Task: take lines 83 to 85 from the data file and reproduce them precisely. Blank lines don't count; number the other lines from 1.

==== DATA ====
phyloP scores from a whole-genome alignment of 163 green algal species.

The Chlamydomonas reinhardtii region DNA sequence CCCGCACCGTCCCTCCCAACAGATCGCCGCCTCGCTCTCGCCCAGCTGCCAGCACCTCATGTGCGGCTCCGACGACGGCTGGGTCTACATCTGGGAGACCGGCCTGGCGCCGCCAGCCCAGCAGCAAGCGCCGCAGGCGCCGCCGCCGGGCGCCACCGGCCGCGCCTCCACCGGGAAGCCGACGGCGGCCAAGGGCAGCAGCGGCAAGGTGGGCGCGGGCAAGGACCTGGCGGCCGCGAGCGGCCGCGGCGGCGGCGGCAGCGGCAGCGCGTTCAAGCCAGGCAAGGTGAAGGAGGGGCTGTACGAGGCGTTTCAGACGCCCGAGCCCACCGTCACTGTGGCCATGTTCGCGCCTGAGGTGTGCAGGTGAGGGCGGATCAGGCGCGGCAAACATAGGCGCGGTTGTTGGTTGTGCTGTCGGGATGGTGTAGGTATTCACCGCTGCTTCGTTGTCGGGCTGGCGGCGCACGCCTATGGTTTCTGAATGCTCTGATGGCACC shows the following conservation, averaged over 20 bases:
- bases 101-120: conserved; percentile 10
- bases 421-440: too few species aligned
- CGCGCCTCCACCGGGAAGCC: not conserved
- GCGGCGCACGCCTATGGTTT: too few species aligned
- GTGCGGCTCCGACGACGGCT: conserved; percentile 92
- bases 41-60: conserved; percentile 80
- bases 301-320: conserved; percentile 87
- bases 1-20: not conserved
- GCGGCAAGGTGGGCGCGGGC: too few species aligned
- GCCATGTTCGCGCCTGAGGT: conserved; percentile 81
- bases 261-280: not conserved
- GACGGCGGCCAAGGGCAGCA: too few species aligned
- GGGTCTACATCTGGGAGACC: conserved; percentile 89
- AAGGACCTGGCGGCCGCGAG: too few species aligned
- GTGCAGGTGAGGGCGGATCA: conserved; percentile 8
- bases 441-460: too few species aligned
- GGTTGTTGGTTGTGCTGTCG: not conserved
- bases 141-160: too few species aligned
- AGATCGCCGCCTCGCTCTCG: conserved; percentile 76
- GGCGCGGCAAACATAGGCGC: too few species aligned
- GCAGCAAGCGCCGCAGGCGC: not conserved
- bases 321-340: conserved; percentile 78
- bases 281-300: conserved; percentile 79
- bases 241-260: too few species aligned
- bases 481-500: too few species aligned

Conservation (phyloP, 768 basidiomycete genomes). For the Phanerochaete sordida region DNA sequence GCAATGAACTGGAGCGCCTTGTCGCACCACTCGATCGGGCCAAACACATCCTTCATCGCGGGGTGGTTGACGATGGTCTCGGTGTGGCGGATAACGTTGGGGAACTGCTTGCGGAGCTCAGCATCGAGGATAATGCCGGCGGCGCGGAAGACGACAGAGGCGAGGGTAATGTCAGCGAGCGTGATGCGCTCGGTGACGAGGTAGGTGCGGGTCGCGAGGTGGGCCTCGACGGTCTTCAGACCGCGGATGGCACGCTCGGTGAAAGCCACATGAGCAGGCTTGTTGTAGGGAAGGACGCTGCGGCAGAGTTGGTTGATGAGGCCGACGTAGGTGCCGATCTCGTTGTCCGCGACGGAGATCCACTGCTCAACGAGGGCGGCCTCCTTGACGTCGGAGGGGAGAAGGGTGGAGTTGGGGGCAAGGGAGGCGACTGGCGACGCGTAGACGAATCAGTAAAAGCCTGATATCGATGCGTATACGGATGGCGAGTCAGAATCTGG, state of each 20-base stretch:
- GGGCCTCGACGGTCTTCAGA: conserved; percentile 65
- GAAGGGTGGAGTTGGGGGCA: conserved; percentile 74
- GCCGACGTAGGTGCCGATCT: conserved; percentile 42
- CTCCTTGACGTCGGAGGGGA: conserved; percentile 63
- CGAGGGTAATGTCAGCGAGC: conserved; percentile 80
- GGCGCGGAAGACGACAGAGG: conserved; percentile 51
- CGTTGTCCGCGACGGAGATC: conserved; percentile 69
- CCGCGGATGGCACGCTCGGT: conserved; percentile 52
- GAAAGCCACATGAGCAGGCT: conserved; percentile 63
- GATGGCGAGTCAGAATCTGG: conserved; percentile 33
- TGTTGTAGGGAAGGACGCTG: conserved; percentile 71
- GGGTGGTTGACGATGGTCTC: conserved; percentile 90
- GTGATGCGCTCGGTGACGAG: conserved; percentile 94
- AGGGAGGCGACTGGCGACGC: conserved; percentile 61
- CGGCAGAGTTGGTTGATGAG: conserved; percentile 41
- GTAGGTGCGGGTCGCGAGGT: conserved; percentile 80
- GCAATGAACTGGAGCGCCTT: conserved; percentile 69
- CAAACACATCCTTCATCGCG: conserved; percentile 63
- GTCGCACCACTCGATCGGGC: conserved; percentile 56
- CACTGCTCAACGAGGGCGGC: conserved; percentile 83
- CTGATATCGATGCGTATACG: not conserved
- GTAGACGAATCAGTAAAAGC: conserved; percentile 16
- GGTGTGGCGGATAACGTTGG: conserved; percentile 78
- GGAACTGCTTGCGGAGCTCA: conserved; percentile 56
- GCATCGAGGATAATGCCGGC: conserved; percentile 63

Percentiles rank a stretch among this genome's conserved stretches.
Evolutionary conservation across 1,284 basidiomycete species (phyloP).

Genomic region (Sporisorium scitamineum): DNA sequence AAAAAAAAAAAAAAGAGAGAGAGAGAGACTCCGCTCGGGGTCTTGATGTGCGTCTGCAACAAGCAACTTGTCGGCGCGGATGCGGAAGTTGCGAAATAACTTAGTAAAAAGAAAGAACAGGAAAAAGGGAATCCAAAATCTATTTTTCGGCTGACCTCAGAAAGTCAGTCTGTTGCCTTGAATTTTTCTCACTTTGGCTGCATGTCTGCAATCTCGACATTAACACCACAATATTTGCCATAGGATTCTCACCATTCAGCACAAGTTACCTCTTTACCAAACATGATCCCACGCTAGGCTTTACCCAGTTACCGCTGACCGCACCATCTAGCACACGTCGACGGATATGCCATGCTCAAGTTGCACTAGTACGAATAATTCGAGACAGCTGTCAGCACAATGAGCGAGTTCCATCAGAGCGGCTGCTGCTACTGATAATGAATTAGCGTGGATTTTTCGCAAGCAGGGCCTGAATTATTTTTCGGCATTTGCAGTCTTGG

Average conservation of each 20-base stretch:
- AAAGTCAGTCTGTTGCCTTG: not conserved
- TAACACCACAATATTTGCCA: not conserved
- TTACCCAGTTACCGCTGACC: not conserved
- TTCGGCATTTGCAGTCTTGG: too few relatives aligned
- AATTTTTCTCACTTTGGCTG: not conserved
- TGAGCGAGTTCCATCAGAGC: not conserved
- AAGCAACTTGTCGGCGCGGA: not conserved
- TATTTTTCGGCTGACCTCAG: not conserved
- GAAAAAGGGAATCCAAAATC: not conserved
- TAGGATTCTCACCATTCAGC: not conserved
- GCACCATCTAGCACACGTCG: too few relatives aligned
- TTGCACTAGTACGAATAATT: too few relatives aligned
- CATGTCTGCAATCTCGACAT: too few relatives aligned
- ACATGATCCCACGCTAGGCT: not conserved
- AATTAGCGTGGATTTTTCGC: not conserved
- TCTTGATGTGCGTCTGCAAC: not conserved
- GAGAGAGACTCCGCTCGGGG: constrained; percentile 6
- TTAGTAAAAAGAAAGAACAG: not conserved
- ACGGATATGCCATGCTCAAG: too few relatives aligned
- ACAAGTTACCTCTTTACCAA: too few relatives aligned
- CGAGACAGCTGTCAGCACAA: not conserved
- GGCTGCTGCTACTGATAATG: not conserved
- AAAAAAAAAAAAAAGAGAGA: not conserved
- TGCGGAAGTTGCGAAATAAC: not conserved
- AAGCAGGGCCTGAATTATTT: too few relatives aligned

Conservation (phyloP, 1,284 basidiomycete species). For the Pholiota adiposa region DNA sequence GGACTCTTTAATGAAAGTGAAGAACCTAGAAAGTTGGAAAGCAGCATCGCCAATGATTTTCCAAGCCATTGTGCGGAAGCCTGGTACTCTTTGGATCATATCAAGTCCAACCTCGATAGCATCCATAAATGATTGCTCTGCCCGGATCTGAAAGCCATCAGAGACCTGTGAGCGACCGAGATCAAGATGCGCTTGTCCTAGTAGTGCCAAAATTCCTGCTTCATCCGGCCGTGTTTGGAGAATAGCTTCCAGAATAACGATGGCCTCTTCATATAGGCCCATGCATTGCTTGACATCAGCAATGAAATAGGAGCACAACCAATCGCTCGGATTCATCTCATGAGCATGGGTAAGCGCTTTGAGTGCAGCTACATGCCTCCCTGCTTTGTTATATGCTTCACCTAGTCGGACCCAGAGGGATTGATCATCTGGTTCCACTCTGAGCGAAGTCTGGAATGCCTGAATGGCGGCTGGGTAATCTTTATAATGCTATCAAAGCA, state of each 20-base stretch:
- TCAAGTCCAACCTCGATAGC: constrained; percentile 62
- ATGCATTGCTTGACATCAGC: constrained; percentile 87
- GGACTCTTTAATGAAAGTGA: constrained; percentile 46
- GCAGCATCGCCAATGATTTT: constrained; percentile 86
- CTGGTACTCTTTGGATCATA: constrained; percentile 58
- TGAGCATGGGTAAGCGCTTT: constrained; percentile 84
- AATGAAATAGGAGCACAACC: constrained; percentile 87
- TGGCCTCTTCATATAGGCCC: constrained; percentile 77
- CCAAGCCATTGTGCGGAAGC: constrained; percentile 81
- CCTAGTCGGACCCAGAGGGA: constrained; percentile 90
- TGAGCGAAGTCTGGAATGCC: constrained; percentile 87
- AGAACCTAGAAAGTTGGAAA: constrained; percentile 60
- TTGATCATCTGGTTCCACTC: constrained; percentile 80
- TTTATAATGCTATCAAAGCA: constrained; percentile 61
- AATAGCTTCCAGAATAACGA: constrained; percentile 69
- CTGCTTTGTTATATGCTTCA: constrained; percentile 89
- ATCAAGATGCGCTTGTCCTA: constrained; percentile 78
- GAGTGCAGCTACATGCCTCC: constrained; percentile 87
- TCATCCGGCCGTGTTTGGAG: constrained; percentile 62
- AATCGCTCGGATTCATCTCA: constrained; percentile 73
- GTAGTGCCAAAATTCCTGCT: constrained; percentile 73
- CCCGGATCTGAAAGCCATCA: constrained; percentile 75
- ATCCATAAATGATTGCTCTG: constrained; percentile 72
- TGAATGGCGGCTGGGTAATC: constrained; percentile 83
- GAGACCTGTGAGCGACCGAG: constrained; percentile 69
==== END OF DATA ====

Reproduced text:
Conservation (phyloP, 1,284 basidiomycete species). For the Pholiota adiposa region DNA sequence GGACTCTTTAATGAAAGTGAAGAACCTAGAAAGTTGGAAAGCAGCATCGCCAATGATTTTCCAAGCCATTGTGCGGAAGCCTGGTACTCTTTGGATCATATCAAGTCCAACCTCGATAGCATCCATAAATGATTGCTCTGCCCGGATCTGAAAGCCATCAGAGACCTGTGAGCGACCGAGATCAAGATGCGCTTGTCCTAGTAGTGCCAAAATTCCTGCTTCATCCGGCCGTGTTTGGAGAATAGCTTCCAGAATAACGATGGCCTCTTCATATAGGCCCATGCATTGCTTGACATCAGCAATGAAATAGGAGCACAACCAATCGCTCGGATTCATCTCATGAGCATGGGTAAGCGCTTTGAGTGCAGCTACATGCCTCCCTGCTTTGTTATATGCTTCACCTAGTCGGACCCAGAGGGATTGATCATCTGGTTCCACTCTGAGCGAAGTCTGGAATGCCTGAATGGCGGCTGGGTAATCTTTATAATGCTATCAAAGCA, state of each 20-base stretch:
- TCAAGTCCAACCTCGATAGC: constrained; percentile 62
- ATGCATTGCTTGACATCAGC: constrained; percentile 87